For me, food is such an important medium for storytelling, especially when it comes to social change. All of our suppliers has an incredible story to tell, from Hodmedod’s, who aim to reintroduce disappearing and forgotten British pulses and grains into their soils and onto plates, to Heilala Vanilla, who harvest high-quality vanilla from Tonga, which enriches both the land, and its people. Food is the best for bringing people together. Many of the most productive, inspiring conversations I have at The Conduit (and outside The Conduit) have been over a meal.
Tell us something you wish you had been told at the start of your career?
Focus on doing a small number of things exceptionally well.
What’s your favourite restaurant or group of restaurants (besides your own)?
Every time I eat at Dishoom, it feels like the first time. I am a fan of Shamil [Thakrar], one of Dishoom’s founders, and I have a great respect for what they are doing there. At The Conduit, we’ve adopted one of Dishoom’s “mantras,” which is to put our staff at the top of the agenda at every leadership meeting. They are always pushing the boat out on what it means to be an ethical and sustainable hospitality business, including some interesting new work on the carbon accounting of their menu. Plus, the black daal is amazing.
What motivates you?
Our community is a huge source of motivation for me. I derive my energy from people and conversations, so being away from The Conduit during lockdowns has been really challenging. Hosting one of our trademark panel discussions in the evenings is the best way for me to recharge my batteries.
What keeps you up at night?
There are a lot of things, but the biggest one is the climate. At The Conduit, our thematic areas cover many issues, including racial justice, gender and sexual equality, education, and skills, et cetera. We also recognise however, that climate change compounds and widens every systemic gap that we have in society, and that without the Earth, we can’t fight for anything at all.
Which colleague, mentor or employer has had the biggest influence on your approach to the restaurant business?
I served as executive secretary of South Africa’s Truth and Reconciliation Commission. As part of this role, I had the exceptional privilege of working closely with Archbishop Desmond Tutu, who recently passed. Archbishop Tutu instilled the importance of “Ubuntu” into all of us at the Truth Commission. Ubuntu is a South African proverb meaning “I am because we are,” or that we owe who we are to our link to others. We are stronger, better, and more productive because of our community, and this is something that I try to thread through the entire business.
Best business decision?
I think Covent Garden is the perfect home for Warehouse, and The Conduit. Every time I walk around the neighbourhood, I spot something that I haven’t seen before. There is a sense of community here, and a brightness around us in the form of good food, art, and entertainment.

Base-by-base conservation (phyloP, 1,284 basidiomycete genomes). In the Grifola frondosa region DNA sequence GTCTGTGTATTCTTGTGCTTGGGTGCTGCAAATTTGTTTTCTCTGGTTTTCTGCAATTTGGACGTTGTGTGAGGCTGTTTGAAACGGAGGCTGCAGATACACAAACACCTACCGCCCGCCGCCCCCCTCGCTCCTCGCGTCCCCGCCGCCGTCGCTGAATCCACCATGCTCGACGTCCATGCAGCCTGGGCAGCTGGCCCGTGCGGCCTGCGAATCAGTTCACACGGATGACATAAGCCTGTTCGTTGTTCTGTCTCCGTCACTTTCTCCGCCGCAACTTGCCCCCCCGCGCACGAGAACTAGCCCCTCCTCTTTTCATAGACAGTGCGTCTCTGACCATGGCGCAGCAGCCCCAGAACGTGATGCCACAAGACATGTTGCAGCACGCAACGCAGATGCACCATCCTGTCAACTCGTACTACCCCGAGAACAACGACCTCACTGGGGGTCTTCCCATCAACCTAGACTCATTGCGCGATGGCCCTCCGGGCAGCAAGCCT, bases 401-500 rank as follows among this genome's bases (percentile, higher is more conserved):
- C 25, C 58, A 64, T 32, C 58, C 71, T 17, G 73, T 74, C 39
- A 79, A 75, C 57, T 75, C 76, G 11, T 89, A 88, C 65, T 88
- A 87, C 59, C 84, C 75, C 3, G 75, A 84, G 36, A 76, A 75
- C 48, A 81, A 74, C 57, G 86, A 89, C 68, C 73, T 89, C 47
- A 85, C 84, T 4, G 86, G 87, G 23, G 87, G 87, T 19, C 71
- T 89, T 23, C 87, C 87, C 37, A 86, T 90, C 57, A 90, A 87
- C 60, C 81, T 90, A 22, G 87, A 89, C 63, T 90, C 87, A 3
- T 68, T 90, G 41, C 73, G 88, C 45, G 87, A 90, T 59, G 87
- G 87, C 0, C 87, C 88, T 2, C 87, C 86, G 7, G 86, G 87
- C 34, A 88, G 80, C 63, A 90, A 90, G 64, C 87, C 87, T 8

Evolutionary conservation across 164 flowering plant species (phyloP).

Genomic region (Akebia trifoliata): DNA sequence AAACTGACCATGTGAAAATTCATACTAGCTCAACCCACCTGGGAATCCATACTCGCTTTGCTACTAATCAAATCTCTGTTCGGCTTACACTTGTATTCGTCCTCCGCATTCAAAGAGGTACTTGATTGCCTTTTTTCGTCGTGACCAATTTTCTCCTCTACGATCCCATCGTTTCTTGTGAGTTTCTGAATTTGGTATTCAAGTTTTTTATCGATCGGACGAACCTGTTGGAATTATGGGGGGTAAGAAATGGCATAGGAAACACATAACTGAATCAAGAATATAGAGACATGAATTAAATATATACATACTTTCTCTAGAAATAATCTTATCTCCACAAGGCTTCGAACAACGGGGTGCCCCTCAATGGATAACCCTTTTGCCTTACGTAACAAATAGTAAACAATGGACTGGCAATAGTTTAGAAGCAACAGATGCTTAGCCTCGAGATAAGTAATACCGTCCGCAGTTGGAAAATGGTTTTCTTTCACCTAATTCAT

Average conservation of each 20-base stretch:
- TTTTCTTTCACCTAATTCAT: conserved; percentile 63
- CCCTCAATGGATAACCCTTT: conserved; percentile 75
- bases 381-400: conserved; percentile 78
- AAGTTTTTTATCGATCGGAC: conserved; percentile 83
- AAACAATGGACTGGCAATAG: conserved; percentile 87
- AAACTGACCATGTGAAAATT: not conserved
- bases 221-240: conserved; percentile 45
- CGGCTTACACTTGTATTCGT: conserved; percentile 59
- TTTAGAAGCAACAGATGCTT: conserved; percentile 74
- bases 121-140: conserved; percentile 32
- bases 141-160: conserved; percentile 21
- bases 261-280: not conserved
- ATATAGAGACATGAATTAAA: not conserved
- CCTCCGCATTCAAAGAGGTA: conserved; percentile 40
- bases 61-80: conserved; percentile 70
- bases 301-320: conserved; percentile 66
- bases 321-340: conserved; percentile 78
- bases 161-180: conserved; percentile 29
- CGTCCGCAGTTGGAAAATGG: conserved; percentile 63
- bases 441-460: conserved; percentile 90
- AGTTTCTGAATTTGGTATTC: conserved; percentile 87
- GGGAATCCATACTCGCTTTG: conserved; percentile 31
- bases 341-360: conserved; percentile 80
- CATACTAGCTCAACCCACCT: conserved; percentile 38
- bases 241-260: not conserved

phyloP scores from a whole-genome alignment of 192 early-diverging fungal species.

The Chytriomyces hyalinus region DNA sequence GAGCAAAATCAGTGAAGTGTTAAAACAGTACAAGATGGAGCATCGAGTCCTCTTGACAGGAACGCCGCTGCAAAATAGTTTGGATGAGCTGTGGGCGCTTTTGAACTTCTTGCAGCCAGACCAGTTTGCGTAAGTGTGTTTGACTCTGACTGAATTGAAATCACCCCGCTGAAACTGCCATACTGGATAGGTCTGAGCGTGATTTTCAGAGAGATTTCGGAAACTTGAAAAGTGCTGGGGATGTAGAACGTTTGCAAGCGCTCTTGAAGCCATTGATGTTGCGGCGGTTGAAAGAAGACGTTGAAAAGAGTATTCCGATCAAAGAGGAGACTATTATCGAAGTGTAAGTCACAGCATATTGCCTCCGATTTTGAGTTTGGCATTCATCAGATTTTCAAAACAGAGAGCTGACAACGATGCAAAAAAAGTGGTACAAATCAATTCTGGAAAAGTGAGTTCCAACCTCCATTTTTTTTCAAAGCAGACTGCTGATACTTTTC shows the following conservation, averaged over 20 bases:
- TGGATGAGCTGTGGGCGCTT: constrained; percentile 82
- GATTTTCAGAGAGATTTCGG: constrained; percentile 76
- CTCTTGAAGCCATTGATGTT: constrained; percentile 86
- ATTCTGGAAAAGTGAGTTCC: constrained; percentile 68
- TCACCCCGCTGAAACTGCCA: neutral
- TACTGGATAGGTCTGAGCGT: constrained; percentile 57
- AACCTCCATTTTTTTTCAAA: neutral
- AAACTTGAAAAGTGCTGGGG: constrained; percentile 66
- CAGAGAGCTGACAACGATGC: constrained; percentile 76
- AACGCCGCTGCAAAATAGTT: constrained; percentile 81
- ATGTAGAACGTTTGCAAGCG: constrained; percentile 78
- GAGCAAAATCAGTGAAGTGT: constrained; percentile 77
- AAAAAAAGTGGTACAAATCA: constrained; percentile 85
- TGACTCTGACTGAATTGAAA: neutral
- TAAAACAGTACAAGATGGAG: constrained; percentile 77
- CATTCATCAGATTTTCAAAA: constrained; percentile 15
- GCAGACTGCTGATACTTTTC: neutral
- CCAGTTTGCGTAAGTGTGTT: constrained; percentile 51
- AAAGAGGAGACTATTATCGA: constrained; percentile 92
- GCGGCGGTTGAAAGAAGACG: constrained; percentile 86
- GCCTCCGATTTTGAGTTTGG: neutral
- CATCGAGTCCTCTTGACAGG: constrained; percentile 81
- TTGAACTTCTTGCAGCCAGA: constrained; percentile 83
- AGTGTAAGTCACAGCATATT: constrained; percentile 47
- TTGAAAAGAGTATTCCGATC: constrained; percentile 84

Worst business decision?
Probably opening a hospitality business in a pandemic.
What time do you wake up?
Usually, 5 hours or so after I go to sleep.
Coffee or tea?
How do you let off steam?
Cycling with a good podcast.
Do you prefer a night on the tiles or a night on the sofa?
Everyone who knows me well enough, knows that my greatest weakness is the dancefloor.
What’s your signature dish to cook at home?
I make an excellent spinach, roasted walnut, and lemon zest pesto.
What’s the most spontaneous thing you’ve ever done?
Bungee jump on the way to the trial of South Africa’s former Apartheid President (PW Botha). I was the main witness against him.
What piece of advice would you give to those looking to climb the rungs in the business?
I think it’s vital to have a mission and then to convey it through inspirational storytelling. It’s much easier for people to connect with your business and to feel like its mission is more than just making money when you have a message and it’s well conveyed.
If you could change one thing about the restaurant industry today, what would it be?
I think the pandemic has shown the need for solidarity and collaboration within the restaurant industry. Things are beginning to shift, but it will be critical for us to maintain this momentum to really thrive. One of my favourite events at The Conduit this year featured leaders from the hospitality industry discussing the meaning of ethical and sustainable hospitality. We had my friend Shamil on the panel, alongside Jivan de Silva, Nando’s strategy and transformation director; Giles Gibbons from the Sustainable Restaurant Association; and the fabulous Kiwi chef Chantelle Nicholson. All our panellists had great insights, but I particularly loved Chantelle’s practical advice to chefs who want to start measuring their kitchen’s different waste outputs but don’t know how to get started. Just have a look at how many different coloured bin liners you’ve been ordering at what frequency. I think there’s a lot we can do to demystify the journey to creating sustainable kitchens.
Born and raised in South Africa, van Zyl began his working life as a human rights lawyer before moving on to co-found sustainable luxury fashion brand Maiyet in 2010. Maiyet bills itself as 'celebrating and cultivating traditional design and culture by partnering with global artisans to incorporate handcrafted details into the collections', a strategy van Zyl says he has subsequently brought with him to Warehouse. Following the transition of Maiyet into The Maiyet Collective, in 2016, van Zyl founded members club The Conduit in London's Covent Garden.